From ticks to toxins, symposium explores climate change ramifications
April 24, 2018
University of Maine faculty and graduate students will present wide-ranging research at the 26th annual Harold W. Borns Jr. Symposium that sheds light on how climate change affects the state and its residents.
Topics of the emerging climate change studies include whether a temperature-related increase in toxic algal blooms could increase the prevalence of a neurodegenerative disease, and how erosion and rising seas are threatening valuable coastal archaeological sites.
Findings also will be shared on whether deer tick range expansion is associated with milder winters and how climate-driven changes in habitat suitability in the Gulf of Maine contributed to increased lobster landings in the early 2010s.
The free, public symposium will be held from noon to 7 p.m. May 1 and from 8 a.m. to 3 p.m. May 2, at Wells Conference Center on the Orono campus. The symposium’s namesake, Professor Emeritus Harold “Hal” Borns, founded the Climate Change Institute (CCI) — then called the Institute for Quaternary Studies — in 1973 at UMaine.
The CCI is one of the nation’s leading centers for exploration and research about the climate of the past, present and future.
“The Borns Symposium once again highlights the findings of UMaine scholars and students working at the cutting edge of climate and society,” says symposium organizer Dan Sandweiss, an archaeologist in the Climate Change Institute and Anthropology Department. “CCI members create new knowledge that is critical to meeting the challenges of climate change now and into the future.”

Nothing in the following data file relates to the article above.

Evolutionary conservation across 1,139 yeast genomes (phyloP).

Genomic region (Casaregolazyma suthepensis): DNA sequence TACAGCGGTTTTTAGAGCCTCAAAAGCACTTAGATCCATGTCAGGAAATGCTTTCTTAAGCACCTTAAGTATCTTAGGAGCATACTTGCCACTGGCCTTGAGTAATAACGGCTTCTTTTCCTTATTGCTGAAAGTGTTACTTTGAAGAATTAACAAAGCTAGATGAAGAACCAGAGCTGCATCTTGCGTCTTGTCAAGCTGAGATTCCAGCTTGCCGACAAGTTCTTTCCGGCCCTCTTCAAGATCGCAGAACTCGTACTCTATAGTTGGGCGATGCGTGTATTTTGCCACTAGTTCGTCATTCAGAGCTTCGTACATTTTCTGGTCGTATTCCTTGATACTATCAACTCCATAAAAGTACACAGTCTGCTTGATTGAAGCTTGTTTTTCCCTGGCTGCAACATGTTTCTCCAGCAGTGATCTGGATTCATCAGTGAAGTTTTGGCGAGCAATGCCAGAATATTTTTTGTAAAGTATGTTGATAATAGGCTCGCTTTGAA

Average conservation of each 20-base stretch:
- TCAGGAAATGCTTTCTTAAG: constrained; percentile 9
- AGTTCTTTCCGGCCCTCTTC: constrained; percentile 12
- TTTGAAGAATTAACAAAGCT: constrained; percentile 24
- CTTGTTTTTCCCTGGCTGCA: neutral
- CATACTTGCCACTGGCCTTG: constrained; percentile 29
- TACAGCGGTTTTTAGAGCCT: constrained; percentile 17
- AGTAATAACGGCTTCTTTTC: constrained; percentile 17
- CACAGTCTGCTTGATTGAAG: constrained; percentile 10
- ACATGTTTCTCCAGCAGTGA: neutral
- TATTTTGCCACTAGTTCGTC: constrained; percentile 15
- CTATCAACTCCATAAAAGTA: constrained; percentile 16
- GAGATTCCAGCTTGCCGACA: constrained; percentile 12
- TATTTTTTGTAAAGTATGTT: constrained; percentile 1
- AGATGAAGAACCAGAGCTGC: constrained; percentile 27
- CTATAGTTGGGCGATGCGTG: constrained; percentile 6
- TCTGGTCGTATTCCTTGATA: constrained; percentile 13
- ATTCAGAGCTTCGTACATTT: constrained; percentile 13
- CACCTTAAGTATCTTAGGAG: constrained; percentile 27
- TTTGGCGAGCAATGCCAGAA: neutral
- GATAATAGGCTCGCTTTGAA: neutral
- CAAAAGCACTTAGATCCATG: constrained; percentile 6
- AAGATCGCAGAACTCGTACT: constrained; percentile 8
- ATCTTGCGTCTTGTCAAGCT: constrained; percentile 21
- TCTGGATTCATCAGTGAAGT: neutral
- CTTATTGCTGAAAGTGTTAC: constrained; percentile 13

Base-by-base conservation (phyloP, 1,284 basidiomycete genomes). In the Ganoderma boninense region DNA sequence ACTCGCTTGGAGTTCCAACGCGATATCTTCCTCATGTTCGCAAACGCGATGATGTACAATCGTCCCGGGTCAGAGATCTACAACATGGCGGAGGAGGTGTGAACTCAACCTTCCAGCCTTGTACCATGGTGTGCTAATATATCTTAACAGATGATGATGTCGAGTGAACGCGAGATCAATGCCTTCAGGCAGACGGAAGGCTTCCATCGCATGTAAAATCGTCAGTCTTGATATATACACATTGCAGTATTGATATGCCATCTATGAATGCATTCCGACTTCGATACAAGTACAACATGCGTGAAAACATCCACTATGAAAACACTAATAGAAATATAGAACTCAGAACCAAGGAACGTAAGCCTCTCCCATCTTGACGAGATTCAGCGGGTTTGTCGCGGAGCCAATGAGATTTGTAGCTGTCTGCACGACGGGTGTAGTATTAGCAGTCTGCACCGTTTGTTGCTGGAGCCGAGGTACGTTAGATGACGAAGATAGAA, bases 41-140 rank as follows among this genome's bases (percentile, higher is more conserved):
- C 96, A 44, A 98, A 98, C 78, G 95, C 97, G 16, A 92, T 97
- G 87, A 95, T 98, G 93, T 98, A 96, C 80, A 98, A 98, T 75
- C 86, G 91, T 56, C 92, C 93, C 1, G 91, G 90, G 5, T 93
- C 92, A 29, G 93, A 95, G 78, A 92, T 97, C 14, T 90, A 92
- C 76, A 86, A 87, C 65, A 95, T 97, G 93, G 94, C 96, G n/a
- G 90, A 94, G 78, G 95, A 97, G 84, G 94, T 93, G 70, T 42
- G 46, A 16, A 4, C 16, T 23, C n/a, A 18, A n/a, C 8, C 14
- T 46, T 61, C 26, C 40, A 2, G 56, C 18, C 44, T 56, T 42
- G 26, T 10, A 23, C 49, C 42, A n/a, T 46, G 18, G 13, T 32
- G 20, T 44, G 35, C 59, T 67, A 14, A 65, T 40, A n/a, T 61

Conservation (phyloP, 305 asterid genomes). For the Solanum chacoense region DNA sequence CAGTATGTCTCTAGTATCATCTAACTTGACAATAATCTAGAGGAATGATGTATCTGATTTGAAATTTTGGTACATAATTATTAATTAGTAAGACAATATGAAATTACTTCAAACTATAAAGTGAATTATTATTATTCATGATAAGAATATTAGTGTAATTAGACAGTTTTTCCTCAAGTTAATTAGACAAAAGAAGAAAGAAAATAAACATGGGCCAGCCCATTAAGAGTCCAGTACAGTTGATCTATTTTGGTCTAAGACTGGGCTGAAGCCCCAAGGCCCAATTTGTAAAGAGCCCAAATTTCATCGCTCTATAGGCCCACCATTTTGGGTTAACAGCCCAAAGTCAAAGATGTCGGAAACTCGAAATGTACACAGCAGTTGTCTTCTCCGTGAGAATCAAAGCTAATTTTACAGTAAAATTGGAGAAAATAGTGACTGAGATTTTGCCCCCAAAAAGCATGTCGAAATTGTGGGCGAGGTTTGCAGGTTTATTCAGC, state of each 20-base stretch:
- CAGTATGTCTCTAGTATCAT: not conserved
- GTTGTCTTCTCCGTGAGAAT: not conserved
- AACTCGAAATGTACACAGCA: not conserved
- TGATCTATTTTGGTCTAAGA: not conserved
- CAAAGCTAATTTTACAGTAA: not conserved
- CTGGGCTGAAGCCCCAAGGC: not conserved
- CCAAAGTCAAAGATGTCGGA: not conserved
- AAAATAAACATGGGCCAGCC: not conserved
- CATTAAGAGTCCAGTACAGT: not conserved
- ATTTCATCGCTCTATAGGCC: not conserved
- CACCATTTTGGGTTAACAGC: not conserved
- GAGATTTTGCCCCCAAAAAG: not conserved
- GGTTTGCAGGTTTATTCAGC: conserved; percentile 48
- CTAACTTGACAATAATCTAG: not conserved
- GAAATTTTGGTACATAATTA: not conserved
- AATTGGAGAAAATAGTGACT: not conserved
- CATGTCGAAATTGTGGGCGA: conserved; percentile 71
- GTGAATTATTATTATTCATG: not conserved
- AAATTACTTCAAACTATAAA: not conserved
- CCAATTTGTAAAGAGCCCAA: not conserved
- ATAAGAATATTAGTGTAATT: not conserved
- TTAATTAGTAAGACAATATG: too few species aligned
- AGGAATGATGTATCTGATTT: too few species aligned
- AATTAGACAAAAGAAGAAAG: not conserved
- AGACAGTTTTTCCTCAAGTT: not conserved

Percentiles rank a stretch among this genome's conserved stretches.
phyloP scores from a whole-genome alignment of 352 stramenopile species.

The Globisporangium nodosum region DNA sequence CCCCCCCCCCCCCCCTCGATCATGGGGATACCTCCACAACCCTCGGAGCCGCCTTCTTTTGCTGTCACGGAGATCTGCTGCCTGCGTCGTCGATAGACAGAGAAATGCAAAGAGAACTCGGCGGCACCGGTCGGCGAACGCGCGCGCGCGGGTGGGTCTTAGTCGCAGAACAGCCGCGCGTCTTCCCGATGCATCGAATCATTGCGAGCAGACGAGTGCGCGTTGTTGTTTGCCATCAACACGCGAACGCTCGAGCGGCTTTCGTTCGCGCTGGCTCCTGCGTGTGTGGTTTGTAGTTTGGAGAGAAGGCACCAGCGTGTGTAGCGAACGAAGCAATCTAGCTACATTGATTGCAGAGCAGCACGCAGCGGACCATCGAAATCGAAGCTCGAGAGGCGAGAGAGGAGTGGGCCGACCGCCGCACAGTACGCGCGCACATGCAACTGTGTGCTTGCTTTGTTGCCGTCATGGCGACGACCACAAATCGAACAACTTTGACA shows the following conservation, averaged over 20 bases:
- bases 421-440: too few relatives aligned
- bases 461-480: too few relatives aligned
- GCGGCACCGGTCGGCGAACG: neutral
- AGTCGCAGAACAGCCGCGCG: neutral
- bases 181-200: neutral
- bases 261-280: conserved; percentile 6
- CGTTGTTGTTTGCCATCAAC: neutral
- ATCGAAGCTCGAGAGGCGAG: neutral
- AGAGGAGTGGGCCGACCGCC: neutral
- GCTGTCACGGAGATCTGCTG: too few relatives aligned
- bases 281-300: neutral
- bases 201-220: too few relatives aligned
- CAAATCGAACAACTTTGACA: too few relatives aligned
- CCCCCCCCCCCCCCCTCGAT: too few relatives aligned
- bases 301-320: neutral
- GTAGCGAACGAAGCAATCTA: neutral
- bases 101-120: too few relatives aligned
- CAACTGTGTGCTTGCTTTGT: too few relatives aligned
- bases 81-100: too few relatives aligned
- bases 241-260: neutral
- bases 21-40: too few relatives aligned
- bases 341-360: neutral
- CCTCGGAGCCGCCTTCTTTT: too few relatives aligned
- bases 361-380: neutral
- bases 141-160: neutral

The symposium also will feature three lectures.
Rolfe Mandel will present the Invited Lecture titled “Landscape Response to Bioclimatic Changes Over the Past 13,000 Years in the Central Great Plains of North America” at 3:45 p.m. May 1. Mandel is the University Distinguished Professor in Anthropology and senior scientist and executive director of the Odyssey Research Program at the Kansas Geological Survey at the University of Kansas.
Andrew Cohen will present the David Clayton Smith Lecture at 6 p.m. May 1. Cohen is the Distinguished Professor of Geosciences and joint professor of ecology and evolutionary biology at the University of Arizona. His lecture is titled “Scientific Drilling in the Ancient Lake Deposits of the African Rift Valley: A 3.5 Million Year Archive of Tropical Ecosystem History.”
Smith, who died in 2009 at age 80, was a UMaine professor of history and an expert in climate history, as well as Maine and New England history, and American agricultural and forest history.
Bess Koffman, who earned a Ph.D. in Earth and climate sciences in 2013 at UMaine, will deliver the Invited University of Maine Alumna Lecture at 11:30 a.m. May 2. The Colby College assistant professor of geology will discuss “Dust, Ash and Climate: Tracing Sources and Impacts in the Subarctic Pacific Ocean.”
Four awards will be presented at the event: the Churchill Award for Outstanding Exploration, Harold W. Borns Symposium Best Presentation Award, Harold W. Borns Symposium Best Poster Award, and Student Outstanding Service Award.
To request an accommodation, contact 581.3406, firstname.lastname@example.org. More information is on the CCI website.